Essay, 10 pages (2500 words)

The impact of globalization in human resour

Based on Wikipedia , the word ” globalization” was first employed in a publication entitled Towards New Education in 1930, to denote a holistic view of human experience in education. An early description of globalization was penned by the founder of the Bible Student movement Charles Taze Russell who coined the term ‘corporate giants’ in 1897, although it was not until the 1960s that the term began to be widely used by economists and other social scientists. The term has since then achieved widespread use in the mainstream press by the later half of the 1980s.

Since its inception, the concept of globalization has inspired numerous competing definitions and interpretations, with antecedents dating back to the great movements of trade and empire across Asia and the Indian Ocean from the 15th century onwards. The United Nations ESCWA says globalization ” is a widely-used term that can be defined in a number of different ways. When used in an economic context, it refers to the reduction and removal of barriers between national borders in order to facilitate the flow of goods, capital, services and labour… lthough considerable barriers remain to the flow of labor… Globalization is not a new phenomenon. It began towards the end of the nineteenth century, but it slowed down during the period from the start of the First World War until the third quarter of the twentieth century. This slowdown can be attributed to the inward-looking policies pursued by a number of countries in order to protect their respective industries… however, the pace of globalization picked up rapidly during the fourth quarter of the twentieth century… ” [pic] [pic] HSBC, one of the world’s largest banks, operates across the globe.

Shown here is the HSBC Global Technology Centre in Pune, India which develops software for the entire HSBC group. Tom G. Palmer of the Cato Institute defines globalization as ” the diminution or elimination of state-enforced restrictions on exchanges across borders and the increasingly integrated and complex global system of production and exchange that has emerged as a result. ” Thomas L. Friedman has examined the impact of the ” flattening” of the world, and argues that globalized trade, outsourcing, supply-chaining, and political forces have changed the world permanently, for both better and worse.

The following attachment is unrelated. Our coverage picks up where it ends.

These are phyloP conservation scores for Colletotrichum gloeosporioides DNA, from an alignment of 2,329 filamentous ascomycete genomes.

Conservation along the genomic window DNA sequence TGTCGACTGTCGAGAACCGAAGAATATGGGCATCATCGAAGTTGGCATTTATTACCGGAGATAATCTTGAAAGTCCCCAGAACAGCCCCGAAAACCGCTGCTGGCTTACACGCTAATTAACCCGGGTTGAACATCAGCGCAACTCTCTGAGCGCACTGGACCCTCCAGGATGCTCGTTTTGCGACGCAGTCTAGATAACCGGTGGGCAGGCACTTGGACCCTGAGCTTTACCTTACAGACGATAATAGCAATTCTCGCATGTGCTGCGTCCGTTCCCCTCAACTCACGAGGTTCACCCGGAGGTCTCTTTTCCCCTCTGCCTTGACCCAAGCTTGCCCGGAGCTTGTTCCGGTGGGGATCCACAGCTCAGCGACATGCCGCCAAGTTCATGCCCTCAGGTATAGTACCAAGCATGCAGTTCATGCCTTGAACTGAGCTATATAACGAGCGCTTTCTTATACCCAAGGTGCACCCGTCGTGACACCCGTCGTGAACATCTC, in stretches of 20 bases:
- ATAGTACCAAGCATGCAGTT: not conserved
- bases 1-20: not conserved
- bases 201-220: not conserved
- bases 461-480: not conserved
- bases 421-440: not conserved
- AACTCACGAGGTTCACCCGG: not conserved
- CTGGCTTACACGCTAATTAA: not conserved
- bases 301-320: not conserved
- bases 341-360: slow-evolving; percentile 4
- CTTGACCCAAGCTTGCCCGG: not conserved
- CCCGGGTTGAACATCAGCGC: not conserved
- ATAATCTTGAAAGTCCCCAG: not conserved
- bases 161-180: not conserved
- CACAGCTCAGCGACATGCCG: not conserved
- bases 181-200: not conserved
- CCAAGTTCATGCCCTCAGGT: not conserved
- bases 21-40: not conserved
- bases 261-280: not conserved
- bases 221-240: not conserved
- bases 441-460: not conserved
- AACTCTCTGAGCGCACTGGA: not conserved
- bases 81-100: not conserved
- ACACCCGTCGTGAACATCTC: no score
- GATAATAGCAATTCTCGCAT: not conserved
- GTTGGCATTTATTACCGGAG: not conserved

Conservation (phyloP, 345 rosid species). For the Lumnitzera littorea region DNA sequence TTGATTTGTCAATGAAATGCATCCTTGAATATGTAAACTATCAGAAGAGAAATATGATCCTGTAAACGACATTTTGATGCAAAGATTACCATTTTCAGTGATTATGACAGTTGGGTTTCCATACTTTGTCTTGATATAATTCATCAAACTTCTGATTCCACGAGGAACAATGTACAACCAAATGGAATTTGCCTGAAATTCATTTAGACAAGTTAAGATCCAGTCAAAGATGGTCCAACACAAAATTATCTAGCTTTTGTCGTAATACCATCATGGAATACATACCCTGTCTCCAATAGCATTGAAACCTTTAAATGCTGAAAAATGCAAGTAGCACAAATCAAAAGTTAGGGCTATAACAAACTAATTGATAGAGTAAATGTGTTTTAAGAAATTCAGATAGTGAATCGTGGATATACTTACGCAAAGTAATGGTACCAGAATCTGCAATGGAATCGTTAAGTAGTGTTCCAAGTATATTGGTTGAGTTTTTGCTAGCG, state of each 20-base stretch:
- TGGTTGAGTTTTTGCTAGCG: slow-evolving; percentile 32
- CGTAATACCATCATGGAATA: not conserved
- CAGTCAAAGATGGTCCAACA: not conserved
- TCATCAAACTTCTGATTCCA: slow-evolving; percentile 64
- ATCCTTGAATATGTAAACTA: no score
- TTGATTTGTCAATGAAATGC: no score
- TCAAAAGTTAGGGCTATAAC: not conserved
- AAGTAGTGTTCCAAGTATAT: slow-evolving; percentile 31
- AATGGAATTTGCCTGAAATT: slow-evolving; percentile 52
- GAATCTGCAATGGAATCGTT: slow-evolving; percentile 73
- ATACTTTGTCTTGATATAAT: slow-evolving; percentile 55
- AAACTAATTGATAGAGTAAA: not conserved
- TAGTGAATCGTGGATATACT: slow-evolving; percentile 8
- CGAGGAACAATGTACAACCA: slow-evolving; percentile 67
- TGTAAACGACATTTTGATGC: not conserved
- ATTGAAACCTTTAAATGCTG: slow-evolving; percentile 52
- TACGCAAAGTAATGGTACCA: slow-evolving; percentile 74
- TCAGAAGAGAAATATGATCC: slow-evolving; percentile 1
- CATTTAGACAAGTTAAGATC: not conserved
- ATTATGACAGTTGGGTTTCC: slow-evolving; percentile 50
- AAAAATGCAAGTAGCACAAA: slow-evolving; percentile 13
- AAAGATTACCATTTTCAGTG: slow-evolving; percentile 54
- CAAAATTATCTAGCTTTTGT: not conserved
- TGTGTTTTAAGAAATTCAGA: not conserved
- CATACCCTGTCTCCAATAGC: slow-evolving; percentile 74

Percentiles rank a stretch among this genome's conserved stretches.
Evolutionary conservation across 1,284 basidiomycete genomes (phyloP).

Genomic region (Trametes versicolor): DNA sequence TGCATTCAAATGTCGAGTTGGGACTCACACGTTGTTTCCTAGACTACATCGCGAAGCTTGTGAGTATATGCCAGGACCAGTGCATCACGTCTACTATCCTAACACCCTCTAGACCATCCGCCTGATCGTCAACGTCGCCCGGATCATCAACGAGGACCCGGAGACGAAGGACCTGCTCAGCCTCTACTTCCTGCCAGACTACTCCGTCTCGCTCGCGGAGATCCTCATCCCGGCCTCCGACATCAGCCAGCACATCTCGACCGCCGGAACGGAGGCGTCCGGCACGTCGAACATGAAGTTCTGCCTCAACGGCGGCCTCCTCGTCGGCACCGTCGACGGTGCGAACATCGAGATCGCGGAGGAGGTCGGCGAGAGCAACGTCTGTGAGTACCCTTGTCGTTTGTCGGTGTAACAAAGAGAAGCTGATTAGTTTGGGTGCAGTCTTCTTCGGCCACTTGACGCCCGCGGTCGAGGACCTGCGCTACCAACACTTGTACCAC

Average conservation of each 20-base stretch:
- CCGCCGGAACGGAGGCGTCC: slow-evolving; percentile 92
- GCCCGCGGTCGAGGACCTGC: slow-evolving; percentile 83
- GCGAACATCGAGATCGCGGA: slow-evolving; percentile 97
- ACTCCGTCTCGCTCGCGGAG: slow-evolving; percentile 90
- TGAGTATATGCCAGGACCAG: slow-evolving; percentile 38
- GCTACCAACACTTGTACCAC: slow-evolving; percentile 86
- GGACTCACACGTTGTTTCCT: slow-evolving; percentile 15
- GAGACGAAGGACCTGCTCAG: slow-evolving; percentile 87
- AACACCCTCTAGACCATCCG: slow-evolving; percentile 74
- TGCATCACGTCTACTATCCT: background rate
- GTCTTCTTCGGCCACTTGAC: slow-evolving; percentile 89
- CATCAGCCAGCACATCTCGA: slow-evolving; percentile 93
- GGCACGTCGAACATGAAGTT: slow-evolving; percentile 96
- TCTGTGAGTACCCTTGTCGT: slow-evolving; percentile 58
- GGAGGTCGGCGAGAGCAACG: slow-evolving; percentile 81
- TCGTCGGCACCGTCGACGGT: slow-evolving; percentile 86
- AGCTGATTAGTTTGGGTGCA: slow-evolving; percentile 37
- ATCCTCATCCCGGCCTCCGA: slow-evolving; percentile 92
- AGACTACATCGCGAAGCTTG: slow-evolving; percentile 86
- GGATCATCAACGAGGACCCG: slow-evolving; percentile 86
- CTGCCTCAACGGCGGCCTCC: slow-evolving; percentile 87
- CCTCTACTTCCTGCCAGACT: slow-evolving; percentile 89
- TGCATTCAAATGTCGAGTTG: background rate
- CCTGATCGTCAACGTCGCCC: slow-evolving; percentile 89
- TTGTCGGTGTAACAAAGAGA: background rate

He also argues that the pace of globalization is quickening and will continue to have a growing impact on business organization and practice. Finally, Takis Fotopoulos argues that globalization is the result of systemic trends manifesting the market economy’s grow-or-die dynamic, following the rapid expansion of transnational corporations. Because these trends have not been offset effectively by counter-tendencies that could have emanated from trade-union action and other forms of political activity, the outcome has been globalization.

This is a multi-faceted and irreversible phenomenon within the system of the market economy and it is expressed as: economic globalization, namely, the opening and deregulation of commodity, capital and labour markets which led to the present form of neoliberal globalization; political globalization, i. e. , the emergence of a transnational elite and the phasing out of the all powerful nation-state of the statist period; cultural globalization, i. e. , the worldwide homogenisation of culture; ideological globalization; technological globalization; social globalization 2.

A lot can be said , as the world become smaller due to the effect of globalization or the merging of the country economy . 1. New technology 2. Shared wisdom 3. Opportunity or threat? Globalization has brought greater challenges, economic ills domestically, and bigger opportunities internationally. With this phenomena (globalization , that is), on the one hand, our workforce are no longer vying for work and professional advancement against their peers locally, but instead against those of the offshore offices or branches.

Anytime, management can relocate any of these personnel whenever a particular operation requires for a more competent personal that is not otherwise immediately available within. For some, this is a threat. For others, for the more adventurous or ambitious employee, this a good opportunity to work abroad as an expat. Who would blame them, the compensation, perks and benefits are much desirable. In fact, when I had the opportunity to be relocated in Tokyo, they doubled what I am regularly receiving on top of the relocation allowances. While on the other hand, globalization[pic] wrought financial ills to our domestic economy.

Revenues and duties were being enjoyed by the host country and draining us of talents and sometimes, valuable technology as well. Not only that, this has also spur a lot of companies to open merger initiatives which more often at the expense of displaced employees. 1. NEW TECHNOLOGY Take the argument that globalization brings in new technology. On a selective basis, globalization indeed brings in new technology and opposition to globalization is not tantamount to becoming technologically isolated from the rest of the world. But today, almost no advocate of globalization is calling for selectivity.

For instance, Coca-Cola and Pepsi were welcomed into the country even though they offered little in terms of new technology. Cosmetic manufacturers and manufacturers of designer label clothes have also brought in little new technology of any consequence. The same can be said of advertising companies and manufacturers of consumer non-durable goods like soap, detergent, toothpaste, cereals etc. And although there has been significant investment in the manufacture of automobiles and consumer goods, the capital equipment and the assembly lines for their production is imported.